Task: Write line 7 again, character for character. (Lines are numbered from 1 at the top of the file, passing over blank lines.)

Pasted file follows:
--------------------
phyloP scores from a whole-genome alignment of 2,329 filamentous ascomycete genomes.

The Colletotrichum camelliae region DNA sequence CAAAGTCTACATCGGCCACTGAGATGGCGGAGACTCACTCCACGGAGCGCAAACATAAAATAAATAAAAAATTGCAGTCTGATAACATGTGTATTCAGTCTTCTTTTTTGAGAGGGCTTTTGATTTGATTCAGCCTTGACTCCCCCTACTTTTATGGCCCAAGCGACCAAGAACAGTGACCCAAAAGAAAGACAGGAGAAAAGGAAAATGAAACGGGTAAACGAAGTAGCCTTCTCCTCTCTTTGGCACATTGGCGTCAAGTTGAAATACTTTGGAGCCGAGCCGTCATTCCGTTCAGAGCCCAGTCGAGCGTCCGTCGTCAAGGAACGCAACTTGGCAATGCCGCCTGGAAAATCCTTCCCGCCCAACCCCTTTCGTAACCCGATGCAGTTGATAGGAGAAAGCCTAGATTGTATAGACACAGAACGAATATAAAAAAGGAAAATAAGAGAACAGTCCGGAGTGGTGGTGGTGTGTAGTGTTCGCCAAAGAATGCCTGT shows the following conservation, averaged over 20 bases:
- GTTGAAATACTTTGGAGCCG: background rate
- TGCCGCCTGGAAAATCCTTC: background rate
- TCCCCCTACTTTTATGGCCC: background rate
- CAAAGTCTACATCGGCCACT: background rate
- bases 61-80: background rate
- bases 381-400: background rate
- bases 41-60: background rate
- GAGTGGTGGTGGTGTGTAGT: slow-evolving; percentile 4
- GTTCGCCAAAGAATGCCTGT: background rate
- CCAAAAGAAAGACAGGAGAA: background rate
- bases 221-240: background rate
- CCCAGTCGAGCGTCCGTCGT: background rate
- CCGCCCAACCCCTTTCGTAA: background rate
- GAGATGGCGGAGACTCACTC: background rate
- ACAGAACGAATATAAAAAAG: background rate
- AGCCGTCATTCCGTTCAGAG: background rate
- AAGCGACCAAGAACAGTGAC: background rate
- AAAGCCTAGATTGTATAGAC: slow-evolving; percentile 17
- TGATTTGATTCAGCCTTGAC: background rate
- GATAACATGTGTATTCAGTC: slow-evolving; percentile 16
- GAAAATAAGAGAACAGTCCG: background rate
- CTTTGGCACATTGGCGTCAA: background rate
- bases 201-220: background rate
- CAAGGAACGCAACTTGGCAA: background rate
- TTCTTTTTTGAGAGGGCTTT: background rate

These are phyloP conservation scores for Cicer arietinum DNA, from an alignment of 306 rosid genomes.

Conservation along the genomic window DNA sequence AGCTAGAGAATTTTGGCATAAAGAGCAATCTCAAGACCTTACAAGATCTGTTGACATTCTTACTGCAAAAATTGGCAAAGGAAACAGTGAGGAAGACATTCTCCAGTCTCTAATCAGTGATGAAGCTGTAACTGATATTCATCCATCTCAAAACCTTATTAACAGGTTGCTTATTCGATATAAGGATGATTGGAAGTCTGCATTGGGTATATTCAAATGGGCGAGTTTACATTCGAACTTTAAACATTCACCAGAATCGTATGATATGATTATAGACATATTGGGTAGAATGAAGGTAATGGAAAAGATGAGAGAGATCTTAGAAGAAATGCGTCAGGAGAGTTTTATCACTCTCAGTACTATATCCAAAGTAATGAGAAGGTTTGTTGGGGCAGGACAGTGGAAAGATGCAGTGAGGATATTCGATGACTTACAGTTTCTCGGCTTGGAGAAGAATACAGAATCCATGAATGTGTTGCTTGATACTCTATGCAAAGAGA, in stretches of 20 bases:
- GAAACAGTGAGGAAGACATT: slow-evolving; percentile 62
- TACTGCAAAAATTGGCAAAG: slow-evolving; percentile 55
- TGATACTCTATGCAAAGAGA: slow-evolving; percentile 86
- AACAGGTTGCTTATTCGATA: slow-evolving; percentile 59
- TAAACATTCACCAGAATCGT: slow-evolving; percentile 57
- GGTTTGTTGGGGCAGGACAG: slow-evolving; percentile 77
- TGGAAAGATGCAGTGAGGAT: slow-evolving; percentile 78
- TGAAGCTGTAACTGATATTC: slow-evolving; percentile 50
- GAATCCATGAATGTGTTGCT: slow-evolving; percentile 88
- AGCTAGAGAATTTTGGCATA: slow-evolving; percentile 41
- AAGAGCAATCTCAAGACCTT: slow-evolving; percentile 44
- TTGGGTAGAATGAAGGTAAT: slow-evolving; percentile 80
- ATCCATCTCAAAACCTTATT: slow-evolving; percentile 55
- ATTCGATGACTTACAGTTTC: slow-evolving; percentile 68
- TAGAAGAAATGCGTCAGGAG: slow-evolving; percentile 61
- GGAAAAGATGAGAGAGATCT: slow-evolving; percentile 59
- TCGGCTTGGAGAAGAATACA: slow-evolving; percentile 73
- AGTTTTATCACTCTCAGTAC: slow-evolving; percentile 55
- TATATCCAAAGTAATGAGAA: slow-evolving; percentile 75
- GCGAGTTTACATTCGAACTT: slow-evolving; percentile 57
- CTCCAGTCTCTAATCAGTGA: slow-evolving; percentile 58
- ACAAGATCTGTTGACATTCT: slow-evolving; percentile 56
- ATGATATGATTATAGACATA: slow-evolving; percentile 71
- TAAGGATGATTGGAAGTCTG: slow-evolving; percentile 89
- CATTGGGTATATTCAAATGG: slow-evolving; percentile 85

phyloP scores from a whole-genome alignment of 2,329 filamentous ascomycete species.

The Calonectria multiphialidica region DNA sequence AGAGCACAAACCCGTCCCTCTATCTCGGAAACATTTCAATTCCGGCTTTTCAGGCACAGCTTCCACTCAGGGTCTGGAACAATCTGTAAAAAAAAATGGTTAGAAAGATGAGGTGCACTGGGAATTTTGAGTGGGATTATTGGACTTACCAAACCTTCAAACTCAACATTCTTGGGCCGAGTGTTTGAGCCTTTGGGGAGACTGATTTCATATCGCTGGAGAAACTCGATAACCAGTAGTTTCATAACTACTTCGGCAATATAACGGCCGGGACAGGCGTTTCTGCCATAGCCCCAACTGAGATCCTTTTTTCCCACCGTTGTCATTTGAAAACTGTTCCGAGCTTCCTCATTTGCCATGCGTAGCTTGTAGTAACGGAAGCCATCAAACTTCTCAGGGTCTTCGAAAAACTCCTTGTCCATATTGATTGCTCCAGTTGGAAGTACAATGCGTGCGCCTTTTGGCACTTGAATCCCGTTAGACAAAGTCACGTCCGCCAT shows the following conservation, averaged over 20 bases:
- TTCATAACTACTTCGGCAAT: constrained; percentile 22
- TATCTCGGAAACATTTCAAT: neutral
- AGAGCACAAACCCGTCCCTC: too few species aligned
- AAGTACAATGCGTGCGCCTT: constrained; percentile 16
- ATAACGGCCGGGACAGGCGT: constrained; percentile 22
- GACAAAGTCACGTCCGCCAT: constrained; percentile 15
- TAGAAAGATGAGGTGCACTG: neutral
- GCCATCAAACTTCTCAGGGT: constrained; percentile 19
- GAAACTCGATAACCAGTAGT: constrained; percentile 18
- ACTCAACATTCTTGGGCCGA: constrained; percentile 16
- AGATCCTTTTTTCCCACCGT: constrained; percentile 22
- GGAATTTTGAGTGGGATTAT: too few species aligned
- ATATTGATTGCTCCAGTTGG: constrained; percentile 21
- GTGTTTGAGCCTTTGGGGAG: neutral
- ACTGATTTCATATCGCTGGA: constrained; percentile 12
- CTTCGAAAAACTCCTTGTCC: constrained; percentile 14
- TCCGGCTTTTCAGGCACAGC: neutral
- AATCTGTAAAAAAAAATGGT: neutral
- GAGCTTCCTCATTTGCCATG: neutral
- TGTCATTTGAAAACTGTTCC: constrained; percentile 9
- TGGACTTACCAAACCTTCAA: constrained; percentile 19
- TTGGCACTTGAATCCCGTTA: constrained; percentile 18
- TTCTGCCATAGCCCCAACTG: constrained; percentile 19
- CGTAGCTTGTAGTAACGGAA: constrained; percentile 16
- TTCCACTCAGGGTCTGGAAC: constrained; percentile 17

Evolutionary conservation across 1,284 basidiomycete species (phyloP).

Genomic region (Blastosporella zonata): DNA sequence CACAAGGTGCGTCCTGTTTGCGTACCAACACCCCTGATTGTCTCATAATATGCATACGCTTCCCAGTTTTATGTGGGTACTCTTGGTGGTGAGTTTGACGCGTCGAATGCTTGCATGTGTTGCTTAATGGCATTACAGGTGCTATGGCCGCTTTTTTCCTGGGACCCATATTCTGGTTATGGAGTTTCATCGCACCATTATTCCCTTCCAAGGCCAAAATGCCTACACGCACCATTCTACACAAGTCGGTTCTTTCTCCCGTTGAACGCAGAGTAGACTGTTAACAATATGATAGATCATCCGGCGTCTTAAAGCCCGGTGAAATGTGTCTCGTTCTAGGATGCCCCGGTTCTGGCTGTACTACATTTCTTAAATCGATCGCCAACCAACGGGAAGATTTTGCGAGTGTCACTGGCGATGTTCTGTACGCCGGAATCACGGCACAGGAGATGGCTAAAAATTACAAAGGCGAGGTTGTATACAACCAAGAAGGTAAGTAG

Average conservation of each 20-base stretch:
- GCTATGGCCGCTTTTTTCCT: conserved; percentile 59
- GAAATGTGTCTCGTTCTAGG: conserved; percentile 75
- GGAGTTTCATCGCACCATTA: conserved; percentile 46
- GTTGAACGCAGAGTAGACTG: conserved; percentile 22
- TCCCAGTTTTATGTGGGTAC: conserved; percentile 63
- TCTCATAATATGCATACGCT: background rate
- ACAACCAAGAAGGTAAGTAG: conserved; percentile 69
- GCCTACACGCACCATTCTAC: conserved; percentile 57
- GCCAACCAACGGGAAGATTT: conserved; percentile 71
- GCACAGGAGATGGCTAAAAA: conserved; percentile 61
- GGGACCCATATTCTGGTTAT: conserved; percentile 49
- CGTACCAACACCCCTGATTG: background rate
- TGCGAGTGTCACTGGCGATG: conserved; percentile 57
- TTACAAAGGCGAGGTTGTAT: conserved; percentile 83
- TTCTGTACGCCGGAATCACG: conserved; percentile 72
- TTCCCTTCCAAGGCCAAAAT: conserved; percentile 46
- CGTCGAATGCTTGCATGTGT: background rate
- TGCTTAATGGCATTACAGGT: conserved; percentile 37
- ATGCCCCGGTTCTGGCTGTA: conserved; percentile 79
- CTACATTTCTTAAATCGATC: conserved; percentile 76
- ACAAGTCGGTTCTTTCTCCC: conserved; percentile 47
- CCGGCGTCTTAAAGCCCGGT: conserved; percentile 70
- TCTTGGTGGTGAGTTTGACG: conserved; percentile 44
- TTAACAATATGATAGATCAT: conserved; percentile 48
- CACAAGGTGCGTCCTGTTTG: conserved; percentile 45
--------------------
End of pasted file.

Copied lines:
- bases 61-80: background rate